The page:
Information Resources

What Do I Need To Know About Vaccines & Infectious Disease?

Updated December 28, 2023

Vaccines and Infectious Disease

NVIC maintains comprehensive information on vaccines and infectious diseases and recommends that individuals visit that portion of our website for more detailed and comprehensive information on this topic. The information below reflects only those questions which are frequently asked.

Q: Now that the diphtheria-pertussis-tetanus vaccine has been switched from DTP (pertussis whole cell form) to DTaP (pertussis acellular form), is the vaccine safe?

A: In 1996, it was recommended that vaccine be switched from use of whole-cell pertussis (DTP) to acellular pertussis (DTaP).

Whole cell DPT vaccine is a relatively crude vaccine that contains B. pertussis bacteria chemically and heat treated. Acellular DTaP contains less endotoxin and less bioactive pertussis toxin. Both DPT and DTaP contain aluminum adjuvants.

Pertussis toxin is an extremely lethal toxin capable of crossing the blood brain barrier and it is used by researchers in laboratories to deliberately induce Experimental Autoimmune Encephalomyelitis (EAE) in lab animals. Pertussis toxin is an ingredient in whole cell DPT vaccine and the acellular DTaP vaccine but it is less bioactive in DTaP.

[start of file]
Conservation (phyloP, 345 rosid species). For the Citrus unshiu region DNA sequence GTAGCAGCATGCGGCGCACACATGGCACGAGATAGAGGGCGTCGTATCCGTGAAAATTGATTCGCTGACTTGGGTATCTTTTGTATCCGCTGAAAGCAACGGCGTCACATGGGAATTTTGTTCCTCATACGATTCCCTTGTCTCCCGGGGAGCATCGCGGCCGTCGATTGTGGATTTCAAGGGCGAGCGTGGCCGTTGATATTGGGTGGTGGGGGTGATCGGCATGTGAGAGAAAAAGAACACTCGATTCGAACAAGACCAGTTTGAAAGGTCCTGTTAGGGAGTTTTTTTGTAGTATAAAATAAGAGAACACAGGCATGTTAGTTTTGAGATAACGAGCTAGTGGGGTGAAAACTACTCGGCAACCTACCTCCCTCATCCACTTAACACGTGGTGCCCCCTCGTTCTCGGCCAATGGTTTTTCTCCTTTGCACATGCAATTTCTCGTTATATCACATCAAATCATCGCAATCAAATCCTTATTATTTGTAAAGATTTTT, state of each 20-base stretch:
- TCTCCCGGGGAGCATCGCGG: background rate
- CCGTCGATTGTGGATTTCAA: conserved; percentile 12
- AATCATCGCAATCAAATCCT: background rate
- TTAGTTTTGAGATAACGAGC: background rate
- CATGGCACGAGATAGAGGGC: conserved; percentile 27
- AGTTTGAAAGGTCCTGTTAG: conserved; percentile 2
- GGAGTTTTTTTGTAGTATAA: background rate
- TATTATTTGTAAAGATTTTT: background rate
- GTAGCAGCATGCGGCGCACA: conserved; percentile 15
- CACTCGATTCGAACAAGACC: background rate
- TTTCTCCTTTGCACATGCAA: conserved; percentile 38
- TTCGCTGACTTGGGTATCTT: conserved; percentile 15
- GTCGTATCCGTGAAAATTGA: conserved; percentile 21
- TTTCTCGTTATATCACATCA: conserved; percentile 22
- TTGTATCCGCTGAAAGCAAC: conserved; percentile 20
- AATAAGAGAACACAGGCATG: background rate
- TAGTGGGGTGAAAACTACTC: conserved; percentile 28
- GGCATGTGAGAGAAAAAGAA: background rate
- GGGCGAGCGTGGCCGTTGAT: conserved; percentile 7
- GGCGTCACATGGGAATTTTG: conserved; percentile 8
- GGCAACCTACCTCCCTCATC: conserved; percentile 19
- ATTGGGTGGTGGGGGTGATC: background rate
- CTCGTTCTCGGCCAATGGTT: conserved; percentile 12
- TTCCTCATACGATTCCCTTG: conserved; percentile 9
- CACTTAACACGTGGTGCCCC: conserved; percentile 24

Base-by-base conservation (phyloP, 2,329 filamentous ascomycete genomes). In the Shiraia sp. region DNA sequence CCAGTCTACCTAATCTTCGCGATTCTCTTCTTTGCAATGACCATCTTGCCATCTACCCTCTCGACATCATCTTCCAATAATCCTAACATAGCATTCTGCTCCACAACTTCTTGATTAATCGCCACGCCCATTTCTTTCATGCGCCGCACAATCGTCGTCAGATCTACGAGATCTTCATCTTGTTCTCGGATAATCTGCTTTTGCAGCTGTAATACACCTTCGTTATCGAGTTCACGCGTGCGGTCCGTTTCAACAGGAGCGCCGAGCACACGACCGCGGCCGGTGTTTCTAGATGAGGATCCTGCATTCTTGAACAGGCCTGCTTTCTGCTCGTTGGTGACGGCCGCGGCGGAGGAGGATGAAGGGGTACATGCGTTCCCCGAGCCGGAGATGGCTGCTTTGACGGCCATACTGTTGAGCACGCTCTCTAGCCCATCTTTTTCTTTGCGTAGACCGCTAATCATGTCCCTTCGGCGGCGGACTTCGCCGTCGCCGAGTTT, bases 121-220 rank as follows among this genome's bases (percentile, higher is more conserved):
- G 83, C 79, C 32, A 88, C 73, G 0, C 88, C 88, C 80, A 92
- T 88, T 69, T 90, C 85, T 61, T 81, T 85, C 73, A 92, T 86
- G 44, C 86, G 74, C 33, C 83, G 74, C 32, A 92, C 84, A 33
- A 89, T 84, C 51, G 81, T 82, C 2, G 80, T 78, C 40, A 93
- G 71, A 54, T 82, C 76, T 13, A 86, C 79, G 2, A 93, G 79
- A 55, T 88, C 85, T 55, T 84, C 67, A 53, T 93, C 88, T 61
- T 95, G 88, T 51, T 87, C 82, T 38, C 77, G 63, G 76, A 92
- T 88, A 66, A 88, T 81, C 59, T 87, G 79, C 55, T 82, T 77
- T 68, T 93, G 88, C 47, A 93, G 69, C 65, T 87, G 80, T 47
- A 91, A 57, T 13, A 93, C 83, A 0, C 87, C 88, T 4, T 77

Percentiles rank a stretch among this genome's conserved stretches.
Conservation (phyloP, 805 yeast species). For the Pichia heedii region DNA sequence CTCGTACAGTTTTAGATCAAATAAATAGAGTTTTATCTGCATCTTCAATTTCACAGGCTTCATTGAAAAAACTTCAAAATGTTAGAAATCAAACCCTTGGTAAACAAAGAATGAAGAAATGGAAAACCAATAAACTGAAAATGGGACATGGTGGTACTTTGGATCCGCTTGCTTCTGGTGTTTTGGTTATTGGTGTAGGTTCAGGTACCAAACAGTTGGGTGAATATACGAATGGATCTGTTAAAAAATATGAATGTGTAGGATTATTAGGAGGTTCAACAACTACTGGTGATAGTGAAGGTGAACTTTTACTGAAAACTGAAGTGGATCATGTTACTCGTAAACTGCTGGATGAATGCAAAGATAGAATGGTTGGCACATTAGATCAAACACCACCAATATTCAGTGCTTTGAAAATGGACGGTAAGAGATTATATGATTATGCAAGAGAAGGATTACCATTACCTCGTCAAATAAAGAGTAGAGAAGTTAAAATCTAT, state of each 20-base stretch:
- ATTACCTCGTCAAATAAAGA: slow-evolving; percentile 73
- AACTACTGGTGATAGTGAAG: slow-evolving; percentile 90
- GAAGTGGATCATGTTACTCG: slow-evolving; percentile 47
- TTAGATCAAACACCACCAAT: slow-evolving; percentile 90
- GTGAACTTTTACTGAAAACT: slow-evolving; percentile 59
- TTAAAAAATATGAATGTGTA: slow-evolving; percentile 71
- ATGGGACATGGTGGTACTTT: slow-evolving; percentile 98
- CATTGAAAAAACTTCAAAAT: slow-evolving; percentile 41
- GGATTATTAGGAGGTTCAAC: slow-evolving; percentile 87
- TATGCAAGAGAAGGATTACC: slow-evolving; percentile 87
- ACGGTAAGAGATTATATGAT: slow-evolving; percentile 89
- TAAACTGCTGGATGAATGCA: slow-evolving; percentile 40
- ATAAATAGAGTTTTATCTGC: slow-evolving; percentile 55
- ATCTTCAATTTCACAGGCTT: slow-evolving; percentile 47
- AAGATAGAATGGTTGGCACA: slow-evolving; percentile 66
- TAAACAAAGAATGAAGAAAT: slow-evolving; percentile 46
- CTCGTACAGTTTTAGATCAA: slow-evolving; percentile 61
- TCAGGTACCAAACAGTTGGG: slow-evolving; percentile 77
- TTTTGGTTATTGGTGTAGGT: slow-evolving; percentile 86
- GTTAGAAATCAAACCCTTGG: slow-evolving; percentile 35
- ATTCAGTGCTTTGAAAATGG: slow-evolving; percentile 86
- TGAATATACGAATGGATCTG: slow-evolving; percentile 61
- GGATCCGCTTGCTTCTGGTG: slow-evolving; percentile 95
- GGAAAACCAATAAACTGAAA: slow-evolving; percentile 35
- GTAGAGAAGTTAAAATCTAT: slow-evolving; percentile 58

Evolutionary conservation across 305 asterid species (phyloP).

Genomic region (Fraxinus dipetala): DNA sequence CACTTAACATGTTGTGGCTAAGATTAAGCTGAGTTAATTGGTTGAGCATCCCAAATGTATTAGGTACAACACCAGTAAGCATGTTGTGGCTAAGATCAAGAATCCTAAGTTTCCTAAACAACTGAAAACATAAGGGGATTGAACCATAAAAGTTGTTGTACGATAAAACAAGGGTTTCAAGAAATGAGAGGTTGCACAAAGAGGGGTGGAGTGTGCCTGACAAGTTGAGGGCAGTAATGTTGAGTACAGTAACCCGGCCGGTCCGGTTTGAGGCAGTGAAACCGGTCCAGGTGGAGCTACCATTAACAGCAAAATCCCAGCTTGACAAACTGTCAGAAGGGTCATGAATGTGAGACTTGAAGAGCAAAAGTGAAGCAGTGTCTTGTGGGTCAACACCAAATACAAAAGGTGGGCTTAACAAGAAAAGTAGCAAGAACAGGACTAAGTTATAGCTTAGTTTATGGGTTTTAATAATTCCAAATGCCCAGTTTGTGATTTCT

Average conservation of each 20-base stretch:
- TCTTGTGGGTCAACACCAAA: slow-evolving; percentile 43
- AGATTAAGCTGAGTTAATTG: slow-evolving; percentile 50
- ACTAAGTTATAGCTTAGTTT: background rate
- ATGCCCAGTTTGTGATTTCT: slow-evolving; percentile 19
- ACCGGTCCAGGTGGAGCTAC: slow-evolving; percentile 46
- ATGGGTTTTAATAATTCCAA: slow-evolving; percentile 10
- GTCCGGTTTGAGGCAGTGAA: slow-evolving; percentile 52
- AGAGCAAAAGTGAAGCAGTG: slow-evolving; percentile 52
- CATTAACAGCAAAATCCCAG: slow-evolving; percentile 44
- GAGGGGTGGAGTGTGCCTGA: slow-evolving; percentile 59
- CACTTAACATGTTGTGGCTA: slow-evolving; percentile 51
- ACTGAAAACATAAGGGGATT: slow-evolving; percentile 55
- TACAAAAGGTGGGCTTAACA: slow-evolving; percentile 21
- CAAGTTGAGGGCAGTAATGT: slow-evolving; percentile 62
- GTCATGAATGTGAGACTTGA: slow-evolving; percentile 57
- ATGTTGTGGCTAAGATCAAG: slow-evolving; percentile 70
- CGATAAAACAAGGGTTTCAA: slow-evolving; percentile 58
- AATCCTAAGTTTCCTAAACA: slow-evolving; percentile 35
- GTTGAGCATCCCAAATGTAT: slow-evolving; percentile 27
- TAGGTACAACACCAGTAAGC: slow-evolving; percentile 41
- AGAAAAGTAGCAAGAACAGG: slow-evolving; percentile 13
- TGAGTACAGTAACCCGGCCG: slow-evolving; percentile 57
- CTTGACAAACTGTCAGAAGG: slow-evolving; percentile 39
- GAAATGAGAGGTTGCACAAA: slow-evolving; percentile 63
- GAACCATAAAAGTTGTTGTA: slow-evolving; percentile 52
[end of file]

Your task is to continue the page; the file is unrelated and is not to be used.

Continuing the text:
Whole-cell DPT contains B. pertussis bacteria heat and chemically treated as well as significant amounts of endotoxin (capable of killing animals and humans on its own). There is less endotoxin in DTaP, however both DPT and DTaP contain aluminum adjuvants. Aluminum can kill brain cells and make the blood brain barrier more permeable

Even though the acellular DTaP vaccine is believed to be less reactive than the whole cell DPT vaccine, NVIC still receives reports of serious reactions following DTaP vaccination that are consistent with symptoms and injuries known to be associated with DPT vaccine, including high pitched screaming, fever over 103F, collapse/shock (hypotonic/hyporesponsive episode), convulsions, and encephalopathy.

Infants and children, who have demonstrated one or more of these symptoms following DTAP vaccination (or any other vaccination), should be carefully evaluated by one or more health care professionals before more DTaP or other vaccines are given. If you, as a parent, are concerned that continuing vaccination would harm your child and a doctor is insisting more vaccines be given without your voluntary consent, you should contact another trusted health care professional for a second opinion. If your child has experienced health deterioration after previous vaccinations, it is important listen to your intuition and become totally comfortable before proceeding with more vaccination.